Exciting things are happening in east central Saskatchewan’s Boreal Forest!

Written By: Gord Vaadeland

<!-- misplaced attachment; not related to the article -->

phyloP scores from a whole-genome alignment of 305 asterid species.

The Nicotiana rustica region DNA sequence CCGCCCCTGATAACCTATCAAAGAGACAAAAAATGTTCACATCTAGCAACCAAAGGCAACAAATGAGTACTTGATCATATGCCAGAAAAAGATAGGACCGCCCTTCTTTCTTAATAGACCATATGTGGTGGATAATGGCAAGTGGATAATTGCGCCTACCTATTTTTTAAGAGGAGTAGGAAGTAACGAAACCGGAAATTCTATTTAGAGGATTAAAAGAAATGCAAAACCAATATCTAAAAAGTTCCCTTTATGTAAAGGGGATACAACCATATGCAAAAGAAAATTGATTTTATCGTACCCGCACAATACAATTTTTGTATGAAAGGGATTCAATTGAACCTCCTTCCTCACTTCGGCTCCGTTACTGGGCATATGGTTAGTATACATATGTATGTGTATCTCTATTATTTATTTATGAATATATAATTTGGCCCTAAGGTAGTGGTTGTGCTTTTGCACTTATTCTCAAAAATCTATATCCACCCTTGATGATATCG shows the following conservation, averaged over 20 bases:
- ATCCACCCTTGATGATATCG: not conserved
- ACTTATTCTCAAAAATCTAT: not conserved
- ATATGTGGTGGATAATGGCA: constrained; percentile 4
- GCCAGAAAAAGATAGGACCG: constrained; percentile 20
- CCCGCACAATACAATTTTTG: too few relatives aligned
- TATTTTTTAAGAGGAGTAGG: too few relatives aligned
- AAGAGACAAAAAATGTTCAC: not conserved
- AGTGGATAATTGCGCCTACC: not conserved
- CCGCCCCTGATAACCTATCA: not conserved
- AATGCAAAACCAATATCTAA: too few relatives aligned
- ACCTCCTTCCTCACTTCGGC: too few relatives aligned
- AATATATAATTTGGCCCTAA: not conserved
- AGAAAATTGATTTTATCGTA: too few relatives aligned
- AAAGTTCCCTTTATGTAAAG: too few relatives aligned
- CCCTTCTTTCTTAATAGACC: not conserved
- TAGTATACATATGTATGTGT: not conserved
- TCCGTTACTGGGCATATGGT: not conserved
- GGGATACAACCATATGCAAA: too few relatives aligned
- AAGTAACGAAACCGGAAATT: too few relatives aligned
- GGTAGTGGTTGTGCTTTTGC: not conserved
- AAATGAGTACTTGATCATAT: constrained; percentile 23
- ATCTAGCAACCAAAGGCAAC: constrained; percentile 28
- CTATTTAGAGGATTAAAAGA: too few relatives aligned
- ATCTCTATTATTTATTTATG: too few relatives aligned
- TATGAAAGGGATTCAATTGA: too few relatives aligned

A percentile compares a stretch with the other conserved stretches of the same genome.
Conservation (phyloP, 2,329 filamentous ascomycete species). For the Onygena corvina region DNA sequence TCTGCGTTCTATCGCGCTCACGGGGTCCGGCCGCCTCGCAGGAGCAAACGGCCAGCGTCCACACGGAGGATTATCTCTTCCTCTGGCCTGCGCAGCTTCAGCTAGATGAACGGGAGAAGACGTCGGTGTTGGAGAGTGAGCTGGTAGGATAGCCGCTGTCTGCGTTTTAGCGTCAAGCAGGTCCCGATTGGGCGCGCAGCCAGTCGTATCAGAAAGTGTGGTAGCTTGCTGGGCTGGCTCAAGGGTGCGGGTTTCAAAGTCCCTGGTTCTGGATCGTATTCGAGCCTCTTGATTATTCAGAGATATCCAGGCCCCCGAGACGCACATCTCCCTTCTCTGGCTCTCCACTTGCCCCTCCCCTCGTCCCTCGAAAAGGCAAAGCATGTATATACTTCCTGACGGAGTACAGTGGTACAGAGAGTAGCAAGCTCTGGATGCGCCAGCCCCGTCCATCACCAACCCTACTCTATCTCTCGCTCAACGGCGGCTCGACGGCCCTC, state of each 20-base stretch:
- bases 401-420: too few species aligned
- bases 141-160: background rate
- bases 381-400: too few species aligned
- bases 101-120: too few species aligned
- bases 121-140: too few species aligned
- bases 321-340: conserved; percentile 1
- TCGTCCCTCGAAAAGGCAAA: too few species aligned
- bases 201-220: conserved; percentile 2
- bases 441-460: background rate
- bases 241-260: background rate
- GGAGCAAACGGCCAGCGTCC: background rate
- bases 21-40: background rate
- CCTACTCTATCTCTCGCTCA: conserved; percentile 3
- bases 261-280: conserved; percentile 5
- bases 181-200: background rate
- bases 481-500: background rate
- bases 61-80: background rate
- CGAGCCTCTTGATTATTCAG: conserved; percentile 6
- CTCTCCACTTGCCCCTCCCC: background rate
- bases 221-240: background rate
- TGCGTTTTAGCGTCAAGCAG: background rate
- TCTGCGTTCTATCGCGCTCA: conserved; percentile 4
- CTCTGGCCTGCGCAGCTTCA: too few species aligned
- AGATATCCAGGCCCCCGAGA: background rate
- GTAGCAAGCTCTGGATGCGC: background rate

Some very exciting things are beginning to happen in the boreal forest in East Central Saskatchewan! After a lot of hard work, the Pasquia Porcupine Forest Management Area has achieved approval for a new Forest Management Plan. Normally, an FMP approval might not be big news. But this FMP wasn’t typical in that another process was being woven into the planning process, one that would endeavor to take additional steps to protect caribou and ensure a healthy forest ecosystem, while maintaining a healthy local forest sector for the region. I’ll attempt a brief explanation as to what has made this process so exciting. Back in 2010, John Daisley from Weyerhaeuser and I sat down together for the first time to talk about some innovative ideas that were being rolled out across the country through a new framework called the Canadian Boreal Forest Agreement. This new agreement was designed to bring ‘peace to the forest’ by assembling regional working groups that would endeavor to develop recommendations to governments designed to complete a network of protected areas across the country and to protect at risk species in the forest, with a focus on caribou. These recommendations would also be designed in a way that provided the best opportunity for forest companies to continue to be economically viable, providing jobs and economic stability for the communities that relied on these industries. A Saskatchewan Regional Working Group was assembled to work with me and John, including representatives from Tolko (Dave West) and the Prince Albert Model Forest (Mika Carriere) and additional representatives from CPAWS (Chris Miller) and Weyerhaeuser (Wendy Crosina). The group also included our Coordinator, Chanda Hunnie and our Facilitator, Alex Grzybowski. Experts from the science and modelling worlds were contracted to establish some starting points and to guide us along and the provincial government was kept up to speed while we exchanged ideas with them and looked for areas of common interest. Most importantly, throughout the process, local First Nations and Metis communities were engaged. We met with the communities on numerous occasions, including activities like fishing, helicopter tours and boat tours while also using these opportunities to learn as much as we could about the land and why it is important to them. We also met officially with councils to ensure we remained on a path that worked for the communities. And finally, we contracted the Prince Albert Model Forest and Can North to spend time in the communities gathering as much traditional knowledge as possible and did this work in the local language of the communities. I’m not going to get into all the details and results of our various studies and processes. Those are all available on the CBFA website should anyone be interested. There is also a link at the bottom of this story should you want to check out the recommendations we have made regarding caribou and the ideas we are taking forward to government regarding creating a protected area in the Suggi Lake/Mossy River/Sask River Delta area. These are all exciting developments for sure, and I encourage you to check them out. But the accomplishment I’m most excited about and most proud of is how, as a group, we continued to stay committed to each other and to making this work. So often, new ideas roll into town, bringing with them the best science, the best processes and all the experts money can buy. But far too often, one very important ingredient is left out, which is the will to do something great…maybe even something that hasn’t been done before. I’m very proud of what our Regional Working Group was able to achieve. We agreed to step out of the box and happily found that by doing so, it became easier for us to find common goals with the First Nations and Metis communities, with the Province and with each other. We left corporate positions at the door and put the needs of the ecosystem and the local communities at the forefront, and in the end landed in a place that met the twin pillars of ecological integrity and economic viability that we were hoping to achieve. I won’t say much more, because right now it’s time to enjoy our achievements. But not for too long. The real work starts now as we implement these new ideas on the landscape and continue to work with local communities to begin to see the real change that we sincerely hope will come out of all of our collective hard work to date. Congratulations to everyone for their hard work and enjoy the moment! Read the Press Release and Recommendations